For the first time, Indonesian Mountain Weasel which is little known in distribution, population and ecology was documented through camera trap in Leuser, Sumatra. Mountain weasel (Mustela leutrolina), the small carnivore, was recorded on February 15, 2013, in Leuser Ecosystem Area through camera trapping activity by Gunung Leuser National Park (TNGL) and Wildlife Conservation Society (WCS) Indonesia. Previously, until 2008 there were only five records of mountain weasel in the form of specimen in Sumatra and nine records in Java, restricted at high altitude above 1,400 asl. M. leutrolina which was photographed in eastern part of Leuser Landscape has discovered at 2,596 m. Thus, it is now safe to assume that the species can be found at high altitudes above 1,400 asl.
The paucity of mountain weasel records indicates how difficult this species is to find using conventional survey techniques. Its threats cannot be meaningfully assessed so it is categorized on The IUCN Red List of Threatened Species as Data Deficient until further study allows an informed judgment. “Whether this is because there is not much study specifically for it, or because of a real rarity is unclear,” said conservation species specialist from WCS, Wulan Pusparini.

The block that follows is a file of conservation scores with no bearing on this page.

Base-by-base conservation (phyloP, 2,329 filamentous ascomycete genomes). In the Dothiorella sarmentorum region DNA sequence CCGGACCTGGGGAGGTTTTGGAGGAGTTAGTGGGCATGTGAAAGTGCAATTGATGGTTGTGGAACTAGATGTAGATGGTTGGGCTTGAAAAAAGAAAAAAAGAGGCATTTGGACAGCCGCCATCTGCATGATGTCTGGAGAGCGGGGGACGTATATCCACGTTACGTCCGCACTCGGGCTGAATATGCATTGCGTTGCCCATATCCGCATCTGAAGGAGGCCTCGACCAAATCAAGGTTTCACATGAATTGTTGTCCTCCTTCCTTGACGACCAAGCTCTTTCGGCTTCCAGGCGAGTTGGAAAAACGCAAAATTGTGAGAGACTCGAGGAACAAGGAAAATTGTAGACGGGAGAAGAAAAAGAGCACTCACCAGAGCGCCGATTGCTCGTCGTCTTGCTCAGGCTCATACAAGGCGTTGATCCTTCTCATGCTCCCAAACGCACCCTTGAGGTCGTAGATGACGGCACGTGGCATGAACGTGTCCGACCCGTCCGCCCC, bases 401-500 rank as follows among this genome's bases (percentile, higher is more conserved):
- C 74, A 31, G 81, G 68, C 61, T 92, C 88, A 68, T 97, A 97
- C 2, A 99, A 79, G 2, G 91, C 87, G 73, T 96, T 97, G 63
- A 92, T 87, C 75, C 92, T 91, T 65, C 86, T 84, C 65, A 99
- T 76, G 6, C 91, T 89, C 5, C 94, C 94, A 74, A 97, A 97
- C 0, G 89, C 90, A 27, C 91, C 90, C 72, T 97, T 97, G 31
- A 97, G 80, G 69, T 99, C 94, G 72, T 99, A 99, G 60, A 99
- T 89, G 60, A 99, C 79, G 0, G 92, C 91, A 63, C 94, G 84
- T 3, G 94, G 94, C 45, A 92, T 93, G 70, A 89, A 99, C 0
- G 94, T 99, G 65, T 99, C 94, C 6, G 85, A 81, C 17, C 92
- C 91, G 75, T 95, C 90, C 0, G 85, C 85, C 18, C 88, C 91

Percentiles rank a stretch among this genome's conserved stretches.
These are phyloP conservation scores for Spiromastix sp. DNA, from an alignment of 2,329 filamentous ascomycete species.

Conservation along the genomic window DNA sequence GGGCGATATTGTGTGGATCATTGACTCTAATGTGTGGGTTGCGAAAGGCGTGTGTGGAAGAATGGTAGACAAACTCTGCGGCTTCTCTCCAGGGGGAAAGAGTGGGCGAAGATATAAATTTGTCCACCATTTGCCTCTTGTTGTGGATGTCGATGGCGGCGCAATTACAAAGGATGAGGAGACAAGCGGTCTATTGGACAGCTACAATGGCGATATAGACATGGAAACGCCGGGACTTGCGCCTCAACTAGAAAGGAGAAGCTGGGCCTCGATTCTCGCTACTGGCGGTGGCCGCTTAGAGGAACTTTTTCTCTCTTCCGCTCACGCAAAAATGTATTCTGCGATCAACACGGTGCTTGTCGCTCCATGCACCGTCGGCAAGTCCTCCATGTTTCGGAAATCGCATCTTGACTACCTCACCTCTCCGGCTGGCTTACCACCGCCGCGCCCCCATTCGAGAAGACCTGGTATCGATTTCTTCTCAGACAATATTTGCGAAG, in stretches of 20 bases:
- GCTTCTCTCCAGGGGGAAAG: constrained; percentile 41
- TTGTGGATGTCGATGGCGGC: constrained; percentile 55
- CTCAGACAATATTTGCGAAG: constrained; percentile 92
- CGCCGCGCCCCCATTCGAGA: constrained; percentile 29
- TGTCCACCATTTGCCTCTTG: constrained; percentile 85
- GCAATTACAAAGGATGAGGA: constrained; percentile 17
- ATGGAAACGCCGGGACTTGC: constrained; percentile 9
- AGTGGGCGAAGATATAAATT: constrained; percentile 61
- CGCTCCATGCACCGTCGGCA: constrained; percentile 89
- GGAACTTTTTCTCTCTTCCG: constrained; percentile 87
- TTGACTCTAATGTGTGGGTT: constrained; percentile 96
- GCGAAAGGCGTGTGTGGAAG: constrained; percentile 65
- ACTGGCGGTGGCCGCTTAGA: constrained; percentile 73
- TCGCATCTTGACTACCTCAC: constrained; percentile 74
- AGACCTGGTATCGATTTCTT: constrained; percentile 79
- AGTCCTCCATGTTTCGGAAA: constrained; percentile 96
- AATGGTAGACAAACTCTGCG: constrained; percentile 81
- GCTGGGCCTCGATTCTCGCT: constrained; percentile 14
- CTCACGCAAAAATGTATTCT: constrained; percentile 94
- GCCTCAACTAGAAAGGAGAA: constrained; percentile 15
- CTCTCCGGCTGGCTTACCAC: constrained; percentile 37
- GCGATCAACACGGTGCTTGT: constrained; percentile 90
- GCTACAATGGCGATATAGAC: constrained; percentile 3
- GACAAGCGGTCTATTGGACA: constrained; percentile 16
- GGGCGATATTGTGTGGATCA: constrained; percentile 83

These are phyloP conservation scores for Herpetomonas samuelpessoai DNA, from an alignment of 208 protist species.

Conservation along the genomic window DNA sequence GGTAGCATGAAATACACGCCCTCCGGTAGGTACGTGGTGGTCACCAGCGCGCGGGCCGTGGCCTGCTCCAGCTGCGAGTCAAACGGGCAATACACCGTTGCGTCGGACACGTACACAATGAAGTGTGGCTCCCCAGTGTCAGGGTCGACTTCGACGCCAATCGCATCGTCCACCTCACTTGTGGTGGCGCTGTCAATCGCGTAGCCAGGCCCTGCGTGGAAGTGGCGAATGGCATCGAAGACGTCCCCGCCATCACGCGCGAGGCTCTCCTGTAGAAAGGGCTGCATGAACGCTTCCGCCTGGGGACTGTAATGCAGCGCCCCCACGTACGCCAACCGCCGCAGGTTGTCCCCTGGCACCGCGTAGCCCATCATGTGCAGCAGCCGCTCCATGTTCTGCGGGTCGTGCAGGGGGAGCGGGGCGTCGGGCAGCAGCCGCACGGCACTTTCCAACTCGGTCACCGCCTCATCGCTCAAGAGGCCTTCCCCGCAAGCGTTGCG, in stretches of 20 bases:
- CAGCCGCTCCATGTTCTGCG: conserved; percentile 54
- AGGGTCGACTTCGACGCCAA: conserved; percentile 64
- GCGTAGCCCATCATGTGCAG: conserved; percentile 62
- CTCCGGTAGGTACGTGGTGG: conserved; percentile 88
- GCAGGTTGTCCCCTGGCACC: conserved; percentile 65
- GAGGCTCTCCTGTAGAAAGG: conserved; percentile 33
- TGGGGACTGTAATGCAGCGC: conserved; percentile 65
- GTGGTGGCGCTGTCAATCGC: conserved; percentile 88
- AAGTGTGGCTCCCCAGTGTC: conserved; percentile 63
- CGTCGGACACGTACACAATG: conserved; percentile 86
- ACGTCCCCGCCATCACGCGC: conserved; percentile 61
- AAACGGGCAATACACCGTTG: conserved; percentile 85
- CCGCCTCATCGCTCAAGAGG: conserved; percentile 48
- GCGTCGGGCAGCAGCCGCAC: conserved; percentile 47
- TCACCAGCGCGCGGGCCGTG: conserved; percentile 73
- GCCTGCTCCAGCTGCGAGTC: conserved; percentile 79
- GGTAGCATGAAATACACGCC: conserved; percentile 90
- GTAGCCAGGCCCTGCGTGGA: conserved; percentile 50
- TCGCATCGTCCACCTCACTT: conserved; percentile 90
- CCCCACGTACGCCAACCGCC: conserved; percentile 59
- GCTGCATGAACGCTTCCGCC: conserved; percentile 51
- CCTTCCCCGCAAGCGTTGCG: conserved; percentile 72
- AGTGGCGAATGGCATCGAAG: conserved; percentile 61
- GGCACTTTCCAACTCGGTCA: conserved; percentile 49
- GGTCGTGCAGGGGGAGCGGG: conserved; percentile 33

A camera-trap provided two photographs (six seconds apart) of M. lutreolina in the eastern part of Leuser Landscape, inside the designated Gunung Leuser National Park. “The camera trapped was initially used for capture-recapture study of Sumatran tiger Panthera tigris in January – July 2013 at animal heights above 45 cm. However, the weasel seems to have been interested in the equipment and climbed the background of one camera-trap’s mount, so the weasel was photographed,” said Marsya Sibarani, Sumatra Program staff from WCS.
Beside mountain weasel, at least one other small carnivore record from survey is Collared Mongoose (Herpestes semitorquatus) was camera trapped through three photographs; a duo on February 7, 2013 and a single on August 6, 2013. Gunung Leuser National Park is nested within the vast Leuser Landscape in northern Sumatra (27,000 km²), selected for conservation and restoration of the Leuser biodiversity and ecosystem as mandated by the Presidential Decree No. 33/1998.